He was mum on the subject, but Iowa Governor-Elect Terry Branstad now says he is against the move to impeach the remaining Iowa Supreme Court justices (Chief Justice Mark S. Cady, David S. Wiggins, Brent R. Appel and David L. Baker) after three were ousted by Iowa voters in November.
Gov.-elect Terry Branstad said Monday he does not believe the Iowa Supreme Court’s 2009 same-sex marriage decision rises to the level of malfeasance prescribed in the state Constitution that would warrant the Iowa House to consider impeaching the remaining four justices.
“I don’t think that impeachment is the appropriate remedy,” Branstad said in an interview…
… Branstad said he disagreed with the court’s marriage ruling but he also disagrees with a band of House Republicans who have indicated they are drafting articles of impeachment against Justices Brent Appel, Mark Cady, Daryl Hecht and David Wiggins. Three other members of court – Chief Justice Marsha Ternus and Justices David Baker and Michael Streit – ended their terms Dec. 31 after they lost their retention votes in the Nov. 2 general election.
Branstad said he believes the unanimous court “over-reached” when the justices struck down as unconstitutional the Defense of Marriage Act he signed in 1998 that defined marriage in Iowa as only between one man and one woman. The 7-0 ruling in April 2009 had the effect of legalizing civil marriages between couples of the same gender.
“I think if you look and read the Constitution, which I have, I think it’s pretty obvious. The Constitution says what the grounds for impeachment are. My reading is it’s not there,” Branstad said. “There’s a difference between malfeasance and over-reaching, I think. I really think that if people look at the Constitution, I think the remedy is that when they come up for retention that people have a chance to vote them out. I think that’s the appropriate remedy. I don’t think that impeachment is the appropriate remedy.”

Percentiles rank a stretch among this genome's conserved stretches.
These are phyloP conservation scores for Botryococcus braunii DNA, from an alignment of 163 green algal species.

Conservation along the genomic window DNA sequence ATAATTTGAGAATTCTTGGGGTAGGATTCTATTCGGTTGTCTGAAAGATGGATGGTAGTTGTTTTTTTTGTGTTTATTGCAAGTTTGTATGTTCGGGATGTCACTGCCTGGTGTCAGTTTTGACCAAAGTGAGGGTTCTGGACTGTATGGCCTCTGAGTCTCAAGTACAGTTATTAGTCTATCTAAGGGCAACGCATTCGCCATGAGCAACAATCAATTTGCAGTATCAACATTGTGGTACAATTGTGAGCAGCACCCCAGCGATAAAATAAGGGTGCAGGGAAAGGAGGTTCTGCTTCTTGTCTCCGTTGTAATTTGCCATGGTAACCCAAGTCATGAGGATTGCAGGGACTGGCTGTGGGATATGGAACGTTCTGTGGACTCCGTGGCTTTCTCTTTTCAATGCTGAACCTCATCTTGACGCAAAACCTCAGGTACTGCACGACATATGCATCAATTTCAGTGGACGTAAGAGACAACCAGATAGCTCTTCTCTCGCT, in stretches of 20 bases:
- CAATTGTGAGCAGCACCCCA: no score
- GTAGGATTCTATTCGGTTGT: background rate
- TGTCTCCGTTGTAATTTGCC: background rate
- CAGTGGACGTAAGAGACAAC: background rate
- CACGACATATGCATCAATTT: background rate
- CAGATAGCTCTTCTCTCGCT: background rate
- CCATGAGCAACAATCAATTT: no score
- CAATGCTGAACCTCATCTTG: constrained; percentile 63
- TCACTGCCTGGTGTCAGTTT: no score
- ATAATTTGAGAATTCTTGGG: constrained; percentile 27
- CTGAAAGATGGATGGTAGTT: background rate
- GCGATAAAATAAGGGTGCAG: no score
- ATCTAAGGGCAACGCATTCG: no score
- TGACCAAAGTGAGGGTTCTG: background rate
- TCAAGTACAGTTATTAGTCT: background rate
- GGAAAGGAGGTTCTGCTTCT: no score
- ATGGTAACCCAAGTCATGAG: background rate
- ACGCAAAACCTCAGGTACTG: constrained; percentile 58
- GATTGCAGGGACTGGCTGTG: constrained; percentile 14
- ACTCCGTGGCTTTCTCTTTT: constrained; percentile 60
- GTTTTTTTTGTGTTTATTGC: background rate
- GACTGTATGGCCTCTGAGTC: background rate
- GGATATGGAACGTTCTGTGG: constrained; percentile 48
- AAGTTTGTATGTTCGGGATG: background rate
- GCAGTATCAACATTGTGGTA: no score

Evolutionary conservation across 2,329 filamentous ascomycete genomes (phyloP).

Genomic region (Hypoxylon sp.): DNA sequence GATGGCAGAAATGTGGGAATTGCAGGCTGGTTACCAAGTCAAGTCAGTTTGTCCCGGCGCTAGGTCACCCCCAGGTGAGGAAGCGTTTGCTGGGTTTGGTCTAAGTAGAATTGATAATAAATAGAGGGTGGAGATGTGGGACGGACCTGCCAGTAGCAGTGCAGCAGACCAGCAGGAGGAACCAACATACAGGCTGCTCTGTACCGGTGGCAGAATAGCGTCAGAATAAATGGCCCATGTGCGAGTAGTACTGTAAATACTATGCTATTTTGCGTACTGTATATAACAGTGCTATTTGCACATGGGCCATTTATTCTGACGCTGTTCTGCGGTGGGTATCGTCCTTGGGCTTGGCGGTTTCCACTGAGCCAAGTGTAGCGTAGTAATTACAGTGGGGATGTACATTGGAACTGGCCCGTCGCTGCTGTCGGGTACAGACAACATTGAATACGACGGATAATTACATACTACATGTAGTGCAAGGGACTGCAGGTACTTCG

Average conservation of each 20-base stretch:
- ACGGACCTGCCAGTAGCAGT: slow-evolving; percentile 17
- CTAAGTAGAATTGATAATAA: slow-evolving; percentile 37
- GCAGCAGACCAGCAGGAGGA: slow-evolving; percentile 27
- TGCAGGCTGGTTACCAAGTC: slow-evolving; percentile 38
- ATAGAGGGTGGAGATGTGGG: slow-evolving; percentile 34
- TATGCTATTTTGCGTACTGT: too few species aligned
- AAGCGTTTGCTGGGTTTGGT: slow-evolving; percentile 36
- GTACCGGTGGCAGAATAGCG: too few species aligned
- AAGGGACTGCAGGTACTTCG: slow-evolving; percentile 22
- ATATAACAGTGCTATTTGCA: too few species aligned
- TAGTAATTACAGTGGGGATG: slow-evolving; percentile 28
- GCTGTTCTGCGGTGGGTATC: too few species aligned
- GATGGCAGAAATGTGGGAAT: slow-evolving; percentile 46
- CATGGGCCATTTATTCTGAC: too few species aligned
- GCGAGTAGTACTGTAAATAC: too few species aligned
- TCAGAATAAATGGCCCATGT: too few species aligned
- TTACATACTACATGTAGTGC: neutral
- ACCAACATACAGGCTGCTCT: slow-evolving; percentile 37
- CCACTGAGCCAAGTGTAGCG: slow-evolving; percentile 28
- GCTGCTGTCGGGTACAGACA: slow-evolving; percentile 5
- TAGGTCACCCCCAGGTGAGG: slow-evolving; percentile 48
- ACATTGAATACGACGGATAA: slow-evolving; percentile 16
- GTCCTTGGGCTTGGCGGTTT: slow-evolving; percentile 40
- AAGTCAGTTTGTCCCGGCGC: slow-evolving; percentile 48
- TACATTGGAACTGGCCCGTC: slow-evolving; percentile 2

I can’t say I agree on his definition of malfeasance, but I am encouraged to see that he has now said publically that a retention vote is a proper remedy. His position on impeachment doesn’t surprise me either as he and I likely view the weight of judicial review differently as during the campaign he said of a U.S. Supreme Court ruling (I believe he was referring to Roe v. Wade) that it is now “the law of the land.”
I do believe this conservation is worth the time, but I also don’t list it as my top priority in terms of judicial reform. One reason is that we do have the retention vote for those up in 2012, and then there is work that needs to be done regarding the selection process which will, if successful, produce long-term change.
Regardless if the impeachment process does go forward (and it won’t without tremendous grassroots support) what Governor Branstad thinks carries no more weight than any other citizen since he’ll have nothing to do with the process. I would hope that beyond this interview that he would not become directly involved and let the House members sort this out with the feedback they are receiving from their constituents.